While American Progressives Demonize Israel, the Arab World Has Moved On

“Many will tell you Israel has a right to defend itself, to safety and security, but are silent on whether Palestinians have those rights too,” announced Congresswoman Ilhan Omar on Twitter, as Hamas—unprovoked—rained over 1,000 rockets on civilians in the Jewish state, some of which landed in Gaza and killed Palestinians. These sentiments were echoed by other far-left members of Congress such as Alexandria Ocasio-Cortez and Bernie Sanders. Noah Rothman comments:

If Ocasio-Cortez and Omar were truly speaking on behalf of Arab interests, you might expect to hear some of those Arab interests echo their sentiments. But the region’s Arab states have long since moved on. The Abraham Accords definitively decoupled the Sunni Arab states’ geopolitics from Palestinian affairs; they have moved with stunning alacrity to normalize relations with Jerusalem without a resolution to the Palestinian conflict. The usual dogs that are not barking in Riyadh, Abu Dhabi, Rabat, Khartoum, and Amman should communicate to these progressives that they’re speaking only for themselves.

[Meanwhile], the New York Times reported, the bloodletting has “nevertheless bolstered” both Hamas and Israel’s Prime Minister Benjamin Netanyahu. After all, “the distraction of the war, and the divisions it creates between the disparate opposition parties currently negotiating a coalition to topple him from power, have given him half a chance of remaining in office, just days after it seemed like he might finally be on the way out.” The insinuation that, if he did not engineer the conflict, Netanyahu surely welcomes it, is a repulsive sop to the paper’s parochial progressive readership.

The world has passed these progressives by. The Arab world is not erupting over the hostile actions engineered by Hamas and its Iranian backers, whom they regard as the real threat to their security.

Read more at Commentary

More about: Anti-Semitism, anti-Semitsm, Bernie Sanders, Ilhan Omar, New York Times

When It Comes to Peace with Israel, Many Saudis Have Religious Concerns

Sept. 22 2023

While roughly a third of Saudis are willing to cooperate with the Jewish state in matters of technology and commerce, far fewer are willing to allow Israeli teams to compete within the kingdom—let alone support diplomatic normalization. These are just a few results of a recent, detailed, and professional opinion survey—a rarity in Saudi Arabia—that has much bearing on current negotiations involving Washington, Jerusalem, and Riyadh. David Pollock notes some others:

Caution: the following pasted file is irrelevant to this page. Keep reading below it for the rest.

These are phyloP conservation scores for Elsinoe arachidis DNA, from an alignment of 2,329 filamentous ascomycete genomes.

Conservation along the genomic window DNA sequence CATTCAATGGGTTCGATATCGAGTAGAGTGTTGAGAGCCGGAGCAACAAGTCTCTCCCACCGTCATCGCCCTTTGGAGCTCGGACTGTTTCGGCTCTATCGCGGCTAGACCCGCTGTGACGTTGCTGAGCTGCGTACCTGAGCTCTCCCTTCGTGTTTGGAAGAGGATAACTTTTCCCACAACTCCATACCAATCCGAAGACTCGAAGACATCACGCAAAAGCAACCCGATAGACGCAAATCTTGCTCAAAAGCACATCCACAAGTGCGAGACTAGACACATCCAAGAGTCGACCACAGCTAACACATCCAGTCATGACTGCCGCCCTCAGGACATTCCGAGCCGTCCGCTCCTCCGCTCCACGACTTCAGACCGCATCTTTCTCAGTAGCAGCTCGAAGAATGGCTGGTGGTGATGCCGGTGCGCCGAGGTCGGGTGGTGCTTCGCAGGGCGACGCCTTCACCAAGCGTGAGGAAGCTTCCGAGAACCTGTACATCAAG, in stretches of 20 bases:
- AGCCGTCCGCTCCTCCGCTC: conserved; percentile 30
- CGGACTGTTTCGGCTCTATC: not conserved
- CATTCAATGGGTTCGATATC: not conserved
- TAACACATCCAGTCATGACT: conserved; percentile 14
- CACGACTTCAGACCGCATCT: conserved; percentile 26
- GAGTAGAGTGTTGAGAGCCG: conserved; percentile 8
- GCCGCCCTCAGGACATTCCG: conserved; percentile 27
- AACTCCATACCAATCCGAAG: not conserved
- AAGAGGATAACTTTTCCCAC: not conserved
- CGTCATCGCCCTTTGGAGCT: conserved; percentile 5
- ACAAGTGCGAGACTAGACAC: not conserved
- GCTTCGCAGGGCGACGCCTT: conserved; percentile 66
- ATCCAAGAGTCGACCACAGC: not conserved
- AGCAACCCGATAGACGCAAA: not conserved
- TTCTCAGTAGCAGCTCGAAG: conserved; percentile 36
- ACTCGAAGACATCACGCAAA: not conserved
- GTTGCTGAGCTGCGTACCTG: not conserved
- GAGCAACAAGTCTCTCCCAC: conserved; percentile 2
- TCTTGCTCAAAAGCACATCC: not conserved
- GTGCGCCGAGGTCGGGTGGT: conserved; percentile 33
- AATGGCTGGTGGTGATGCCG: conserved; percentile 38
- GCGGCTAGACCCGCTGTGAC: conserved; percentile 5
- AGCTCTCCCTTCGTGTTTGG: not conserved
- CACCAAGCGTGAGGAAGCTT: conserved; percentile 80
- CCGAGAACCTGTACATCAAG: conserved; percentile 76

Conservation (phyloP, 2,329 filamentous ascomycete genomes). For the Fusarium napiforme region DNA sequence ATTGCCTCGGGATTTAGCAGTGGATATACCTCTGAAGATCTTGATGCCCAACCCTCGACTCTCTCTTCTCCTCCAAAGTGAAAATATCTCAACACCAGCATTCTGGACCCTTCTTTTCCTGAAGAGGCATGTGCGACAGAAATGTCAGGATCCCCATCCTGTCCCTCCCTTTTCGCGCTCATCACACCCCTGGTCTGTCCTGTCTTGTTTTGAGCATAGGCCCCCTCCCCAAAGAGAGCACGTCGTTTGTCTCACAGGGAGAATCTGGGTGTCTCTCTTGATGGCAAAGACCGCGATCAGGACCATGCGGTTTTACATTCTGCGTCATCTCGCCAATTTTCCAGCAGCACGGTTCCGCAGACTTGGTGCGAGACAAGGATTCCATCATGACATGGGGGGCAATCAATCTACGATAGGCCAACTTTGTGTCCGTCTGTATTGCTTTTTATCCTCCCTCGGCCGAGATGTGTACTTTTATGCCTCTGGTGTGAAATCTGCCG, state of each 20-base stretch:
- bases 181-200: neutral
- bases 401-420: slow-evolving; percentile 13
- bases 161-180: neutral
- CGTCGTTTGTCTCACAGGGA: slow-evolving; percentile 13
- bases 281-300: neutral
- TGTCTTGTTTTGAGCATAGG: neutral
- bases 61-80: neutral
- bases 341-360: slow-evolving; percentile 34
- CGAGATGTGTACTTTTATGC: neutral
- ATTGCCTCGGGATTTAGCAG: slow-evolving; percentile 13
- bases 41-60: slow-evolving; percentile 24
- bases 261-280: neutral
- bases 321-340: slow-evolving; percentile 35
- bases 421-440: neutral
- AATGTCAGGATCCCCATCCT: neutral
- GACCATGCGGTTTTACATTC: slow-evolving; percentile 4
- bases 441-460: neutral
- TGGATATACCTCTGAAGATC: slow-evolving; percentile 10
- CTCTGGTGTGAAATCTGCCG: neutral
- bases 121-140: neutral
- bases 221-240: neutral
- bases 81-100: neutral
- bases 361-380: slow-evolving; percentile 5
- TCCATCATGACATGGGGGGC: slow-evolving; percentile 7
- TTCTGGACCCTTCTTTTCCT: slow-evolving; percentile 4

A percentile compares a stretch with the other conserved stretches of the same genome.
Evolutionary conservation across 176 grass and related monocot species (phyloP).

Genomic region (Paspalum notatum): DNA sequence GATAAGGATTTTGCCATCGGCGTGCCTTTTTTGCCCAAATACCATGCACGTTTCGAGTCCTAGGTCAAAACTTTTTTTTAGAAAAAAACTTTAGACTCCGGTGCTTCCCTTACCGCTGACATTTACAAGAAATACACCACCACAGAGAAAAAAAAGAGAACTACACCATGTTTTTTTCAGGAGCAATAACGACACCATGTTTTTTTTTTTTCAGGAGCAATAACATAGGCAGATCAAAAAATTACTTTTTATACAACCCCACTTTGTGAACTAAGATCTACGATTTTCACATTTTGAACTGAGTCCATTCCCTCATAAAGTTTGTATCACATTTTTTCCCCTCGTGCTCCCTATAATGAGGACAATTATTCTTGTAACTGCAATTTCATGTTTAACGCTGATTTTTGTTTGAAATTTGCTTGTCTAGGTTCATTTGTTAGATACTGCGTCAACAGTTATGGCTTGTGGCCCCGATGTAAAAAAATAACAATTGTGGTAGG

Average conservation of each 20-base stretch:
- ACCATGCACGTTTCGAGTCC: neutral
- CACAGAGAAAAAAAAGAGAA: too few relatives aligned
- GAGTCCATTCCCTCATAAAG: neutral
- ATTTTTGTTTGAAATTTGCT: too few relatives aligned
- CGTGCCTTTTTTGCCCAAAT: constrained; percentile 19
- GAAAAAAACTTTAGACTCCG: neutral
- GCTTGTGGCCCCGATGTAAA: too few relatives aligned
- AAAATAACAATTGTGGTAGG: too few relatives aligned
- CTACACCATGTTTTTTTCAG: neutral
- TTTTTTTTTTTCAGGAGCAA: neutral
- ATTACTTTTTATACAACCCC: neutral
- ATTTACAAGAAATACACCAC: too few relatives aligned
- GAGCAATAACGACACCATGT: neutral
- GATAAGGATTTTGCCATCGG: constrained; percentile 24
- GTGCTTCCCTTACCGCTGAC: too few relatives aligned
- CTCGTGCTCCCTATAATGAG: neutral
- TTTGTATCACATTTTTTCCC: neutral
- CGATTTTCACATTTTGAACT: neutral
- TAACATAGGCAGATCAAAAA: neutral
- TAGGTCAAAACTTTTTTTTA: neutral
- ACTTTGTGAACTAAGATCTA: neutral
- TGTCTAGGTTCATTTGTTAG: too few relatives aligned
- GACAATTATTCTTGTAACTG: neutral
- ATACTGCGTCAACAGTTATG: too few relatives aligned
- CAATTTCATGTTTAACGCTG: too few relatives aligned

When asked about possible factors “in considering whether or not Saudi Arabia should establish official relations with Israel,” the Saudi public opts first for an Islamic—rather than a specifically Saudi—agenda: almost half (46 percent) say it would be “important” to obtain “new Israeli guarantees of Muslim rights at al-Aqsa Mosque and al-Haram al-Sharif [i.e., the Temple Mount] in Jerusalem.” Prioritizing this issue is significantly more popular than any other option offered. . . .

This popular focus on religion is in line with responses to other controversial questions in the survey. Exactly the same percentage, for example, feel “strongly” that “our country should cut off all relations with any other country where anybody hurts the Quran.”

By comparison, Palestinian aspirations come in second place in Saudi popular perceptions of a deal with Israel. Thirty-six percent of the Saudi public say it would be “important” to obtain “new steps toward political rights and better economic opportunities for the Palestinians in the West Bank and Gaza.” Far behind these drivers in popular attitudes, surprisingly, are hypothetical American contributions to a Saudi-Israel deal—even though these have reportedly been under heavy discussion at the official level in recent months.

Therefore, based on this analysis of these new survey findings, all three governments involved in a possible trilateral U.S.-Saudi-Israel deal would be well advised to pay at least as much attention to its religious dimension as to its political, security, and economic ones.

Read more at Washington Institute for Near East Policy

More about: Islam, Israel-Arab relations, Saudi Arabia, Temple Mount